Author Gilbert E. Metcalf of Tufts University argues that a carbon tax should be the centerpiece of any portfolio of policies that aim to achieve zero net emissions. However, a carbon tax alone is insufficient to achieve zero net emissions, and argues that regulation, federal support for innovation, and reforming current energy tax incentives and regulatory rulemaking should be part of a comprehensive climate policy agenda.
The Economic Strategy Group's third annual policy volume focuses on the economics of the middle class, geographic disparities in economic opportunity, and U.S. policy options to address climate change.
The United States is currently gripped by deep uncertainty and economic anxiety. At the time of this writing, the United States is six months into the COVID-19 pandemic. More than 190,000 Americans have died from COVID (CDC 2020); more than 13 million Americans remain unemployed (Bureau of Labor Statistics 2020); and tens of thousands of businesses remain closed (Grossman 2020). Meanwhile, protests against racial injustice continue across the country, and in a number of tragic instances, they have been overtaken by violence. Wildfires rage through the northern Pacific states. In Oregon, 40,000 people have been evacuated and more than 1,500 square miles have burned. California has already experienced three of the top four largest wildfires in its history in this year alone. Perhaps more than any time in recent memory, the economic future of our country feels uncertain.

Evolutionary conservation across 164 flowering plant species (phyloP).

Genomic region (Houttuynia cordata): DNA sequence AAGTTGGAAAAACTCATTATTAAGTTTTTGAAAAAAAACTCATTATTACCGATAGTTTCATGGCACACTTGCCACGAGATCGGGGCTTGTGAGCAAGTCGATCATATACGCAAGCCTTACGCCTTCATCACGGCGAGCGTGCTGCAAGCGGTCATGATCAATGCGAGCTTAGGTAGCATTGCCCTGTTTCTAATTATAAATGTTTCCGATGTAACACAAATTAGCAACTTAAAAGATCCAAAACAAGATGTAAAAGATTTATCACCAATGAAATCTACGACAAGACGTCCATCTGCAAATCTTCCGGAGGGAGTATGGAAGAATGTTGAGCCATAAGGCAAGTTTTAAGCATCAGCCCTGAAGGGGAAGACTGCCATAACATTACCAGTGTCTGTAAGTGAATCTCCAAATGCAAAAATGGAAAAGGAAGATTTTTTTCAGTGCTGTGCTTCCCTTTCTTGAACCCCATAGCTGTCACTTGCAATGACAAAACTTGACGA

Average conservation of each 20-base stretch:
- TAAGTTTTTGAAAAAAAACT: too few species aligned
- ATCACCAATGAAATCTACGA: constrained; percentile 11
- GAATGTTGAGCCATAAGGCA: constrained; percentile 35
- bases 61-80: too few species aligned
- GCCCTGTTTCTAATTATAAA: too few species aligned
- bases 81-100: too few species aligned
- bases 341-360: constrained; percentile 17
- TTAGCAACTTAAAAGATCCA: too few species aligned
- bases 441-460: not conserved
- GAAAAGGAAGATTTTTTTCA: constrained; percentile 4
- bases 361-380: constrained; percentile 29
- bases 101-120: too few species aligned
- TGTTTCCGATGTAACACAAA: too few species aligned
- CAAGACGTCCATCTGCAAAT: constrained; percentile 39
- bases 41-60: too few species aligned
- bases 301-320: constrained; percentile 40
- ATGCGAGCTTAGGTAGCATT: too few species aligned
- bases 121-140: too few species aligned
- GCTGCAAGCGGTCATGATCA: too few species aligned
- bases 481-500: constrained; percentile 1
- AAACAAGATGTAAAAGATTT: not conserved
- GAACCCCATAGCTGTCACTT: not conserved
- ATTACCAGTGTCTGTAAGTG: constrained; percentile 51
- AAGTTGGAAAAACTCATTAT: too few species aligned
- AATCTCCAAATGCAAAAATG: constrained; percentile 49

Trevor Houser of the Rhodium Group summarizes current forecasts of climate damages in the years ahead and their implications for the global economy, inequality, and health.
David Keith (Harvard) and John Deutch (MIT) discuss mechanisms to manage climate risks, which they call the climate control mechanisms: emissions reduction, carbon dioxide removal (CDR), adaptation, and solar radiation modification (SRM).
New members replace outgoing Biden-Harris administration appointees and include Atlanta Fed President & CEO Raphael Bostic and former U.S. Treasury Secretary Jacob Lew.
President Biden deserves credit for his actions to date on climate change. In rejoining the Paris agreement, directing new energy standards, pushing for bold congressional action, convening world leaders and announcing dramatic emissions reduction targets, he is showing that American climate leadership is back. But there is one major climate policy arena where the United States needs to take a bold step forward: carbon pricing.
The Biden Administration’s American Jobs Plan and American Families Plan propose over $4.1 trillion in new government spending over the next 10 years, aiming to fundamentally reshape and expand the social safety net, increase the economy’s productive potential through investments in physical and human capital, and make major public investments in green infrastructure and technology.  ...
Economists Severin Borenstein (Berkeley Haas School of Business) and Ryan Kellogg (University of Chicago Harris School of Public Policy) discuss the major barriers that need to be overcome in order to successfully execute a transition to a reliable low-carbon energy system at reasonable cost. The authors observe that the country must rapidly reduce greenhouse gas ...